And then we all got to take a risk.

Of the types of risks you can take, money is often the easiest one. If you’ve got it, spending it is pretty easy, and as pye’s dad used to say “you can always make more.” So, we saw the Kickstarter, had a quick Gchat, decided the adventure was worth the risk, and did what we could to make sure this awesome thing happens. The hard work on the event was already done. Someone else already had the idea, had already figured out how to make it happen, and had done the prep work.

Good ideas are easy, and finding the money might be easier than you think, but money only matters if you’ve already done the asking and the planning—if you’ve done the work.

In Draplin’s “50 Point Plan to Wreck Your Career (or Save It),” he notes that “as a good Midwesterner you’re told you’re gonna hate your job.” That's not a Midwest thing randomly, it's a Midwest thing because this area was built on farming and manufacturing, hard and boring work that's probably not hard to hate.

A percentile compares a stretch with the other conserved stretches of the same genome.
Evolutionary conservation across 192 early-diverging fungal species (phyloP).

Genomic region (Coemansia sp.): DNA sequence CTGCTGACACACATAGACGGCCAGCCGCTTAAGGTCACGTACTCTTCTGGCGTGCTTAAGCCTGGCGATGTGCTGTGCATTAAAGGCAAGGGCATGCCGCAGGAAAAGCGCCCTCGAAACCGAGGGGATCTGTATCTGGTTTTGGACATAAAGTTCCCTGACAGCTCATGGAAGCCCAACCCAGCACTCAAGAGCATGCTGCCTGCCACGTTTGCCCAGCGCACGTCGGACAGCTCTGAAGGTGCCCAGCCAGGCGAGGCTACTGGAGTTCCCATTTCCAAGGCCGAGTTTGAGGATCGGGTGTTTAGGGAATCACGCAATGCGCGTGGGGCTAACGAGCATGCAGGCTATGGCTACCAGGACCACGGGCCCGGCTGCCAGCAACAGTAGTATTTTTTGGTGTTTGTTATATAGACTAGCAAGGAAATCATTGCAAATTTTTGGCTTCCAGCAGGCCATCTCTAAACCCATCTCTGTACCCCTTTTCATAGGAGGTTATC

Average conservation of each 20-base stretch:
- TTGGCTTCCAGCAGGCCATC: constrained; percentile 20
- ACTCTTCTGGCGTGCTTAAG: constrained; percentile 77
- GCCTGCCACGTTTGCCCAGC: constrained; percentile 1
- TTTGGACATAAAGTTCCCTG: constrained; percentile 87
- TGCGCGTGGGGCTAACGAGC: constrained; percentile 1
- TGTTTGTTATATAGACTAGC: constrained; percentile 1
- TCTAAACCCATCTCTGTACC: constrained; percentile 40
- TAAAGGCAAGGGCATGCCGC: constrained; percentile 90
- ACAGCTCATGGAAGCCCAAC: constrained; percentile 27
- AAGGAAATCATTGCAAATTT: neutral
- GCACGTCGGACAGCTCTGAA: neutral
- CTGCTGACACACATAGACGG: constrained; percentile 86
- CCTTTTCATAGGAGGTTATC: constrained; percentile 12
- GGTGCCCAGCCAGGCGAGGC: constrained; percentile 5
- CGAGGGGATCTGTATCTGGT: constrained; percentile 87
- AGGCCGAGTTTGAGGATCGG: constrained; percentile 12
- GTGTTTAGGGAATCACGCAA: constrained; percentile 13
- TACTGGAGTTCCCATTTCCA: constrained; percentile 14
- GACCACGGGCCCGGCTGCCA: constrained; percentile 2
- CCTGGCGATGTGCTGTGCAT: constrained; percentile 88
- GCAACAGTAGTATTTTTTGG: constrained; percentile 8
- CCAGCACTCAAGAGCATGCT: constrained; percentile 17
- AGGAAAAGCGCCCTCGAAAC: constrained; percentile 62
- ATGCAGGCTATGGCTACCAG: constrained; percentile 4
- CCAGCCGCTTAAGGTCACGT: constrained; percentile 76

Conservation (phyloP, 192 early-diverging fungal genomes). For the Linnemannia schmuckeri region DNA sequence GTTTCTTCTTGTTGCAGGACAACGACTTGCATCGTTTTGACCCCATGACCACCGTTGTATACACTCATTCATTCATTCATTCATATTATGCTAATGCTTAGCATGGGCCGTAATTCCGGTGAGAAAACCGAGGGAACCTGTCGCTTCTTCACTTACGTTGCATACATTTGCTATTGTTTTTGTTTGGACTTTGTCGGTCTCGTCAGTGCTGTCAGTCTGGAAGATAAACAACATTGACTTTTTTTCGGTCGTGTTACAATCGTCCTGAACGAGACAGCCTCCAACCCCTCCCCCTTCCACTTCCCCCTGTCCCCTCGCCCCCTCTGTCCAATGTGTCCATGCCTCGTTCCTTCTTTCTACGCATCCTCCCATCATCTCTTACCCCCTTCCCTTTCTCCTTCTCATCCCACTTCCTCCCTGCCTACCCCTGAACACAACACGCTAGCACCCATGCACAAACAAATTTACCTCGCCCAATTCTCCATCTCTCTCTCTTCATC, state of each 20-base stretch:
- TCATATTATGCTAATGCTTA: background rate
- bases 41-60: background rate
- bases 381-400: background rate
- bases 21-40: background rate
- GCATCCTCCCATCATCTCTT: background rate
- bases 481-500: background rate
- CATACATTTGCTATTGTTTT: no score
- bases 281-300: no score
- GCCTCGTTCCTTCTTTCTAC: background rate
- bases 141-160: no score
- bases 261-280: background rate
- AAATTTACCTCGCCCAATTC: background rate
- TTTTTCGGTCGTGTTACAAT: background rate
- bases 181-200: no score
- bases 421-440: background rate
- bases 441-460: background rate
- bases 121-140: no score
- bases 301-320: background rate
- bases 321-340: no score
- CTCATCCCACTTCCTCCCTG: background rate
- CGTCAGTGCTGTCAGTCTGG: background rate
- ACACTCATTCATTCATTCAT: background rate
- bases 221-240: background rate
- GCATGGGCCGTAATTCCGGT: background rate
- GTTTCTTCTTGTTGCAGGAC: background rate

It's easy to feel like we're past that, like our degrees and our non-profit backgrounds have earned us a lifetime full of easy days with our asses in comfortable chairs in air-conditioned rooms. We don't have to hate our jobs, not at all, but we're being naive if we think they're not going to be hard work. It’s not all glowing blue signs—we've got to have a building to put that scaffolding on.

And sure, maybe the hard work won’t be washing dishes, or plowing fields, or working on an assembly line, but then again, maybe it will. We can’t keep waiting for someone else to do the heavy lifting, to transform this space. And it’s not going to do anything on its own.